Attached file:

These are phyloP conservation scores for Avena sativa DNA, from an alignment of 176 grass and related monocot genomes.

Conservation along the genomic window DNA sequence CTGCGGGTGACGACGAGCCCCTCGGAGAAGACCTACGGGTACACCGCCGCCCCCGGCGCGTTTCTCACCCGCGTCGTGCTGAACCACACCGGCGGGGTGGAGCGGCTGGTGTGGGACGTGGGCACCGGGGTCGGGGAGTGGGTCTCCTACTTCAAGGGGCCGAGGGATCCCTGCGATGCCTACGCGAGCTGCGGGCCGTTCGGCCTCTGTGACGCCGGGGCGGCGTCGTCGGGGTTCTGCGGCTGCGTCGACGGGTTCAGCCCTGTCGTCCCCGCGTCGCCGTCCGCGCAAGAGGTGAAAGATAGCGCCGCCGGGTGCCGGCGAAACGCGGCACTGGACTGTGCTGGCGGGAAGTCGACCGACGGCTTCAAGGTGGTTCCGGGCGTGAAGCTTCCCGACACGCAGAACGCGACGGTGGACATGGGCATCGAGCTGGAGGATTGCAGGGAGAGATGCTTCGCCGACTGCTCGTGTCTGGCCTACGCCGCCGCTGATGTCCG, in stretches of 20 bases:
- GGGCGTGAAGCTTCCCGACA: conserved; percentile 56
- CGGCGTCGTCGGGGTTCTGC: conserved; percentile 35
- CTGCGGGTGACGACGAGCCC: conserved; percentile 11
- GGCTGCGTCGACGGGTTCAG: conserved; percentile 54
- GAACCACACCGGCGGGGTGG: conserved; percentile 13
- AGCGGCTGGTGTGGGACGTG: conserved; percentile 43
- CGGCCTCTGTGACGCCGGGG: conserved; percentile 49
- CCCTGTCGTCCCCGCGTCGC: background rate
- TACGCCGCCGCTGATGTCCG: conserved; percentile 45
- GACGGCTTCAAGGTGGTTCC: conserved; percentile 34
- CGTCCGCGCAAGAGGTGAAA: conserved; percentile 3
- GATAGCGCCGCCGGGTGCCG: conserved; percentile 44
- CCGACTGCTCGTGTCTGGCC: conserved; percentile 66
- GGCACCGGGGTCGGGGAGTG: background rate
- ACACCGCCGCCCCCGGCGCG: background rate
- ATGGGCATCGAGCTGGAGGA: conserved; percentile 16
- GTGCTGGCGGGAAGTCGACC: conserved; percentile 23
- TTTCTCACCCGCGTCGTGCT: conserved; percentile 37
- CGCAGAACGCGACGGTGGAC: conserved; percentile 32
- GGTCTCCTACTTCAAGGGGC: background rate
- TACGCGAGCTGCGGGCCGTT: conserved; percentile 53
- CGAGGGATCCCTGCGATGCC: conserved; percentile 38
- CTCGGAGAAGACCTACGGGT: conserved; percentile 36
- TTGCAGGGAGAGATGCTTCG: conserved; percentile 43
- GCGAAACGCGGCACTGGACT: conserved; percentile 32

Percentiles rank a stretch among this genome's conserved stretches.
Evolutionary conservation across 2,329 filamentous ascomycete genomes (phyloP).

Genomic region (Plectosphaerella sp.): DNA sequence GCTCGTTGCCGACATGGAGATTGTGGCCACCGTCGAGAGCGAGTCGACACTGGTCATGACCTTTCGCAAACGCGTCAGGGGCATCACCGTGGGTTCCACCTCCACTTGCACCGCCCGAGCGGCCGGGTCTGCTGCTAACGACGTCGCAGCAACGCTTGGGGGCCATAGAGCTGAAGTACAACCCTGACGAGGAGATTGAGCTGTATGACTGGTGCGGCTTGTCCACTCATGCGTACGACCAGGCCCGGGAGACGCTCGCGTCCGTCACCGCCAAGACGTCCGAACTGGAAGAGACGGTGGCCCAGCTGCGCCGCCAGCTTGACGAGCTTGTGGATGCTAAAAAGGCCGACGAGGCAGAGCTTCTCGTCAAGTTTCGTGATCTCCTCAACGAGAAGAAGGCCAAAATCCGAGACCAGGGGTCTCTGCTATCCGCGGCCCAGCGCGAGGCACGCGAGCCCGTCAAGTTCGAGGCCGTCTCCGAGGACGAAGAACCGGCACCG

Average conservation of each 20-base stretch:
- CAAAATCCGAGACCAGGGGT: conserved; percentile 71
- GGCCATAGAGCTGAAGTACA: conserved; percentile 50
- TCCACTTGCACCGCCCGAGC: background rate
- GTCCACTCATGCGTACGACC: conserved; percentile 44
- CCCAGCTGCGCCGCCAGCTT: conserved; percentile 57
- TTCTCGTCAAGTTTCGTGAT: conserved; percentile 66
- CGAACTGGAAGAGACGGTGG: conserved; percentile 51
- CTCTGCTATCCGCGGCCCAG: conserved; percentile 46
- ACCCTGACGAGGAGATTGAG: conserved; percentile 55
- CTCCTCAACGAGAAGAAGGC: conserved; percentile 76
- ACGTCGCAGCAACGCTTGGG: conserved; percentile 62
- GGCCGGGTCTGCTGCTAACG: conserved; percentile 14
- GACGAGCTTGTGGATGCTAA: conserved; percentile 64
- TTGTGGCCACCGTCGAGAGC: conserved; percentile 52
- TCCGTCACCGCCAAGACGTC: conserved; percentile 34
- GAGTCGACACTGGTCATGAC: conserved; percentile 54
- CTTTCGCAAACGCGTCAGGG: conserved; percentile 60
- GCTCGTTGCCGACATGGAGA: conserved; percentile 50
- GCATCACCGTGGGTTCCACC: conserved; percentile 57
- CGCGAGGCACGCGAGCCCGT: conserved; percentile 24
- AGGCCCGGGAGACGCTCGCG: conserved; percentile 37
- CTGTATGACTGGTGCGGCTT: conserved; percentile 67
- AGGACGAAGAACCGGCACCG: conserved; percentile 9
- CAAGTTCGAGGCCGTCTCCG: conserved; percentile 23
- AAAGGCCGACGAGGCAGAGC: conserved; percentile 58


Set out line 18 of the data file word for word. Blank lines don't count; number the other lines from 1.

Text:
- ATGGGCATCGAGCTGGAGGA: conserved; percentile 16